Analyzing Information Security Goals

Analyzing Information Security Goals

Ella Kolkowska (Örebro University School of Business, Sweden), Karin Hedström (Örebro University School of Business, Sweden) and Fredrik Karlsson (Örebro University School of Business, Sweden)
DOI: 10.4018/978-1-4666-0978-5.ch005
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Abstract

One of the problems highlighted within the area of information security is that international standards are implemented in organisations without adopting them to special organisational settings. In this chapter the authors analyse information security goals found in hospital settings. They found that the CIA-triad fails to cover organisational specific information security goals in hospital settings. They found also that information security goals held by information security managers and business managers are not the same, implying that both these groups should be involved in designing of information security goals, in order to find information security goals relevant for the organisation. Finally, the authors found goal maps used in this study for analysis of empirical data, to be a useful tool for analysis and communication of information security goals in an organisation.
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Introduction

A strong trend in information security management in organisations under the last decade has been standardization, certifications and development of best practices (B. von Solms, 2000). Consequently, information security management standards are seen as a basis for successful security management in organisations and have become widely used for security management (Siponen, 2006). The most known and widespread standard today is the ISO/IEC 17799 – Information Security Code of Practice (Freeman, 2007; ISO/IEC 17799, 2005).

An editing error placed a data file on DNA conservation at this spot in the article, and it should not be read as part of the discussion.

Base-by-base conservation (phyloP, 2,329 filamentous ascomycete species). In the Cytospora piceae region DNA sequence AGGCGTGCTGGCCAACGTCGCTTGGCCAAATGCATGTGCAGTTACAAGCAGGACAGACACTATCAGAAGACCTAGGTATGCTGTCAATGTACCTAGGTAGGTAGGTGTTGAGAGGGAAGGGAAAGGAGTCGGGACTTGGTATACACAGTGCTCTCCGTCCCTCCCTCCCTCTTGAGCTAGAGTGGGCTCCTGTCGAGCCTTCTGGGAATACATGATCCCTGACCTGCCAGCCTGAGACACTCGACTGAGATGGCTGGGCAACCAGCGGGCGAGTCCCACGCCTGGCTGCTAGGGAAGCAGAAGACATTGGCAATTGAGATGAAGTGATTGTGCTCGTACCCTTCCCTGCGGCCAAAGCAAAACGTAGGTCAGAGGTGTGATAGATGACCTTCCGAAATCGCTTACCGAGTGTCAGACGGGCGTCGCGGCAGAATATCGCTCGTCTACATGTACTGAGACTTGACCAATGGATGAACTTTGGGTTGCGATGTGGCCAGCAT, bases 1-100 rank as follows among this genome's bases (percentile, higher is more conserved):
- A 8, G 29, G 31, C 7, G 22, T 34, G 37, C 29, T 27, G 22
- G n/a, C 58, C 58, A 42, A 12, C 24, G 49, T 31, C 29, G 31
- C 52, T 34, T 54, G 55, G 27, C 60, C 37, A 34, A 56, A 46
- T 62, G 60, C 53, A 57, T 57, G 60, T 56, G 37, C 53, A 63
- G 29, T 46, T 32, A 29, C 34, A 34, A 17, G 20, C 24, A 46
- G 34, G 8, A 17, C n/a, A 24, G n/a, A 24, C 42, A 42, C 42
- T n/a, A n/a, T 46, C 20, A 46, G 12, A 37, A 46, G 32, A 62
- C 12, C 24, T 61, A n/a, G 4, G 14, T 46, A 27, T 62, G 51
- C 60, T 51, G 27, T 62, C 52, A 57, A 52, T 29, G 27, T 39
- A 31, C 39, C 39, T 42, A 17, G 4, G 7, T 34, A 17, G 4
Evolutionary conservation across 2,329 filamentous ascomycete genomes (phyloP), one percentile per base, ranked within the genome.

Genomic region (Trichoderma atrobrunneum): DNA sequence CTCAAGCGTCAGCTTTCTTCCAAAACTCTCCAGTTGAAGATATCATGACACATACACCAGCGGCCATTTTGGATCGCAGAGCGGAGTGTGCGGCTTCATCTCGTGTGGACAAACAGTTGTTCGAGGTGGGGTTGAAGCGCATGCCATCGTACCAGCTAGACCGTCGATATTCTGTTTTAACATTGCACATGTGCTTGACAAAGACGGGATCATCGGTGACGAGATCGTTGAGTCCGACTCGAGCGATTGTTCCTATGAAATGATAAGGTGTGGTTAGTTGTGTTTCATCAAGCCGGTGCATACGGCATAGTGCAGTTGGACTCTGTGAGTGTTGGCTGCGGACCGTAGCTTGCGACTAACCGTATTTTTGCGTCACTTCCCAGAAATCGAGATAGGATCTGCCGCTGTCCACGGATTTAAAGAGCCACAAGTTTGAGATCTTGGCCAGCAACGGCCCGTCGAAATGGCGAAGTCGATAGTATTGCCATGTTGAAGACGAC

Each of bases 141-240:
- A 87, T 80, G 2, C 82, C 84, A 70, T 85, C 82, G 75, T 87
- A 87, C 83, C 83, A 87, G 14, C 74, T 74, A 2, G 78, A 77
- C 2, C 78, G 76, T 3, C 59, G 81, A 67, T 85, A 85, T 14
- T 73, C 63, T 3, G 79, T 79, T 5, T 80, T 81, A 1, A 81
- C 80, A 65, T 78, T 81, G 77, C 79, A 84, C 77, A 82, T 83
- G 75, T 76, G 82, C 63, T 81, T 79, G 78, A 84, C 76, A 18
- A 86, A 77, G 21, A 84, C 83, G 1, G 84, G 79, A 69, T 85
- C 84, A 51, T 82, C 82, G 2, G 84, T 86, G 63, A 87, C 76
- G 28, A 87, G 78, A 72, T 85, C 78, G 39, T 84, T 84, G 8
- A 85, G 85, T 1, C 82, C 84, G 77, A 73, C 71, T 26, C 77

Although there are obvious advantages of using international standard for security management, various researchers point out that applying such standards without enough consideration to the specifics of the organisation may be detrimental to effective management of information security (e.g. Hsu, 2009; Höne & Eloff, 2002; Siponen, 2006; B. von Solms & von Solms, 2004). Every situation requires different solutions while standards are more of a general baseline for information security. In each specific situation the special context of the IT environment have to be taken into account when the standards are applied, in order to establish unique information security requirements of an organisation (Gerber & von Solms, 2005; Hsu, 2009).

Furthermore, the literature emphasizes the importance of dialogue between information security professionals and business managers when deciding information security goals for an organization (McFadzean, Ezingeard, & Birchall, 2006; B von Solms, 2001). Information security professionals typically have technical backgrounds and focus on technical aspects of information security, while business managers are mainly concerned with managerial and organizational aspects of information security. These two different views are important to consider in establishing information security goals for a specific organisation (Rainer, Marshall, Knapp, & Montgomery, 2007). Unfortunately, many organisations apply the standards without addressing the actual security needs of the organisation (Hsu, 2009; Thomson, von Solms, & Louw, 2006).

A consequence of applying security standards without considering the organisational context is the focus on Confidentiality, Integrity and Availability (the CIA-triad) as the only objectives for information security management. This means running the risk of missing specific information security goals that an organization needs. The CIA-triad has been criticized in the literature for its technical focus and ignorance of the socio-organizational context of information security management (e.g. Anderson, 2002; Dhillon & Backhouse, 2000; Trompeter & Eloff, 2001). Moreover it has been pointed out that the CIA-triad are general objectives for information security management, while information security objectives should be related to the organisational context (B. von Solms & von Solms, 2004). Therefore researchers agree that the CIA-triad should be complemented and/or re-defined; including ethical, social, and organisational aspects of information handling (Dhillon & Backhouse, 2000; Dhillon & Torkzadeh, 2006; Trompeter & Eloff, 2001).

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